Three Cliffs is one of the outstandingly gorgeous beaches in the outstandingly gorgeous South Wales Gower Peninsula. Cited as one of Europe's Ten Best, it comes complete with a long flat beach, caves, rivers which flow into the sea and a very satisfying castle. Last time we visited we hiked in and out --on two feet. This time I borrowed an additional four.
Booking horseback treks in the UK is a popular holiday activity. I generally aim for "hacks" as these are faster rides (treks being beginner stuff) and life with my lively horse Archie has well prepared me for action. This ride, at Parc Breos near Swansea off the A4118, hard by the Gower Heritage Centre where you can take gurning lessons, looked like a mixed bag when I got there. The day started wet due to torrential rain and lowland flooding and hoping the car didn't sink when I gunned it over road lakes that weren't there yesterday. Arriving late, I was assigned the last pony in the paddock, Chico; a lovely but contrary round-barreled bay Welsh who had the enviable ability to hide in plain sight and was a bit of a gurning champion himself.
Our orders were clear. Brush your ponies, bridle them and set them free. Stand with your back at the fence and slide down to the gate, avoiding any equine hijinks on the playground. Next, we had a 15 minute demo on how to ride a horse. This was a good thing for the three young German riders clad in admirably white sneakers and jeans who were new to the sport, and interesting for the rest of us, with me being the only "native" speaker, even though my accent is New England. Lining up for saddles and sent out to re-find our mounts, I looked for Chico, but he had disappeared. Bea, a small Italian child who seemed to know everything anyone really needed to know, cheerfully acknowledged my confusion and pointed to the pony behind her, " 'Ere is the Chico!" We saddled up. Do not touch the fittings. Get on from ground. Wait for rain to stop. When rain does not stop, get on anyway. Six Germans, two Danes and me. One gets yelled at a lot for violating ride protocol, but as she clearly does not understand English, she smiles and carries on. I occasionally hear German chatter which comes back to me with "The Chico" casually popping up and I discern that everyone else is counting themselves lucky for riding a horse who clip clops rather than clippity clips.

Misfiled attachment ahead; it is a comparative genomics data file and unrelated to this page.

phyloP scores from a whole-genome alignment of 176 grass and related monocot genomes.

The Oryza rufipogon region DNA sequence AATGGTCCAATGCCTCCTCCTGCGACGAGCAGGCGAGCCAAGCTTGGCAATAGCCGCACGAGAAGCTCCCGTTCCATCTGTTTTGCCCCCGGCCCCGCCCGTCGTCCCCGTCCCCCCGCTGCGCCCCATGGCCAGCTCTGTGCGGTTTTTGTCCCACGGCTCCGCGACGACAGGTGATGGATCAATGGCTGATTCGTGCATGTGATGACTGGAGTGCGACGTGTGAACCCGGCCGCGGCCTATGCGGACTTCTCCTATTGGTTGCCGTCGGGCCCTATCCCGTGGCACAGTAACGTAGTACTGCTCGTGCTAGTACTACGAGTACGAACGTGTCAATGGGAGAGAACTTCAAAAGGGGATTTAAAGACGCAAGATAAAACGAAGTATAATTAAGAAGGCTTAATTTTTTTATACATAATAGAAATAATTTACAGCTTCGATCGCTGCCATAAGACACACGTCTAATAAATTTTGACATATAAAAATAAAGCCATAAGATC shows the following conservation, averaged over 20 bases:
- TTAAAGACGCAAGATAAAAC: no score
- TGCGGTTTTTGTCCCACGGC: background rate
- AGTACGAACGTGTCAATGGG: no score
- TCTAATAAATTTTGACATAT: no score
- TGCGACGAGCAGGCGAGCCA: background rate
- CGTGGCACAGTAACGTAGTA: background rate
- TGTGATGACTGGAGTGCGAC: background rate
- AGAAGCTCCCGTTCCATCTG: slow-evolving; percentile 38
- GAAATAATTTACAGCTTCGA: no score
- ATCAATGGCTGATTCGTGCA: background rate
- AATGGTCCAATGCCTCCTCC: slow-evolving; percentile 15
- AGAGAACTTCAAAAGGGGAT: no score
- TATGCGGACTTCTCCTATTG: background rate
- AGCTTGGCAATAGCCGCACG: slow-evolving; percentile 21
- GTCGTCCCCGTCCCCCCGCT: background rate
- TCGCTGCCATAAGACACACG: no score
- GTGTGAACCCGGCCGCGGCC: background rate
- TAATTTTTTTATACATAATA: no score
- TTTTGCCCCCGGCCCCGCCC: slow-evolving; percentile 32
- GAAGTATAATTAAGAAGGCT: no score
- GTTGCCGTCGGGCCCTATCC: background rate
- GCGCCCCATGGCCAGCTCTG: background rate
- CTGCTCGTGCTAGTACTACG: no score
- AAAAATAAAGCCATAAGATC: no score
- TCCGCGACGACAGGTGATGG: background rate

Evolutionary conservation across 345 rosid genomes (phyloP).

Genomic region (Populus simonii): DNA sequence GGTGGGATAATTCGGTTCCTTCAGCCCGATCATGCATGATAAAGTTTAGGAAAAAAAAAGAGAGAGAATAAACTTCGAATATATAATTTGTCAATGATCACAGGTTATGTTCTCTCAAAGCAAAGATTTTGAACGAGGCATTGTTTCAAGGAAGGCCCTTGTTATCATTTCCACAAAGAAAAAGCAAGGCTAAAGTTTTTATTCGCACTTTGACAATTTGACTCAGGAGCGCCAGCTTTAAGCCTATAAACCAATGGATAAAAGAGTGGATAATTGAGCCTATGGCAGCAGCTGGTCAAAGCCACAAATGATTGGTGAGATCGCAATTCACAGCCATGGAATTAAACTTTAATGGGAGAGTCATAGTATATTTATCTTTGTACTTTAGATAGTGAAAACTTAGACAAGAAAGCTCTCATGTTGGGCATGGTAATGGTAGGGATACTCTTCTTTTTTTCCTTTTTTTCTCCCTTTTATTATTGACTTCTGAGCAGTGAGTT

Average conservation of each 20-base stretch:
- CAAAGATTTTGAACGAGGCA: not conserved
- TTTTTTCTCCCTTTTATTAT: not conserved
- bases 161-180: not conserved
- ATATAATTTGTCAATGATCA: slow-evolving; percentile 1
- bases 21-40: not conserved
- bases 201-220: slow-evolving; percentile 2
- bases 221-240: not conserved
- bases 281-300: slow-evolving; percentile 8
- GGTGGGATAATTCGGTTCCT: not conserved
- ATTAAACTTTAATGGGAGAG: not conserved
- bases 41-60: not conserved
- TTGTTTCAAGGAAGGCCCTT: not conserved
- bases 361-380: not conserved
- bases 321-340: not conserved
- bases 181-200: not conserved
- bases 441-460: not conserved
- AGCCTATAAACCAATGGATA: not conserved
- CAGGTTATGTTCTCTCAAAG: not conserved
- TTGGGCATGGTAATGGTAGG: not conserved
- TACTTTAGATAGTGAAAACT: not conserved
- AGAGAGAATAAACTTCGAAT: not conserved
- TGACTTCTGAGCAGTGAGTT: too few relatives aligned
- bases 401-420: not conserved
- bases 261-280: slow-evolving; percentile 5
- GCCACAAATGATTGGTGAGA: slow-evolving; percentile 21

The rain finally lets up, and it is a memorable ride through country lanes and bracken-thick trails to the summit of neolithic Arthur's Stone. We "experienced" riders have several satisfactory gallops as the ride sections off to allow beginners their walk and the wilder contingent their high speed coastal chase. We pass down to Three Cliffs Beach. I am terrifically grateful to the dancing- in- his -footsteps Chico for carrying me both up and down. We easily cross the two rivers while the tide is reassuringly far, far out. Three Cliffs allegedly has the second fastest/highest tide in the world outside of Canada's Bay of Fundy. It's not unusual for helicopters to have to swoop in to rescue bathers, kayakers--or ponies.
We have a gallop up the dunes and tie the horses to puny pieces of gorse so they can graze and rest and we can head for the Three Cliffs cafe for sandwiches. The German twenty-somethings all picnic by the headland and kiss and doze in the sun. I eat lunch in the cafe garden with the Danes (father and daughter) and two young German sisters, one of whom is deathly afraid of bees. There are bees.
It's interesting, the Danish father accompanying his 13 year old daughter. This is the fourth family I have encountered this summer where the parents have taken up horseback riding as a common denominator for joining their offspring on summer holidays. The week previous, I rode out near Brecon with Gary and Vivian from Hong Kong who were having their last summer with their Cambridge-bound daughter--on horseback. If it's a trend it's a nice one, far nicer than say the ones my parents had where we went on holiday with their friends, most memorably during Republican or Democratic National Conventions which saw the production of great adult angst and the consumption of a lot of adult gin.
Having finished my sandwich at the cafe, I wandered back to the clifftop to gaze meaningfully over the sun speckled sea, while to my left the German couples posed in FaceBook bound life- endangering positions over the rocks. That masthead arms -out thing the Titanic movie spearheaded is still very au courant. I admired the blueness of the sea, the steep limestone cliffs and the perfect reality of being here and not anywhere else, until Bea called to me, "You must come and find The Chico --we leave!"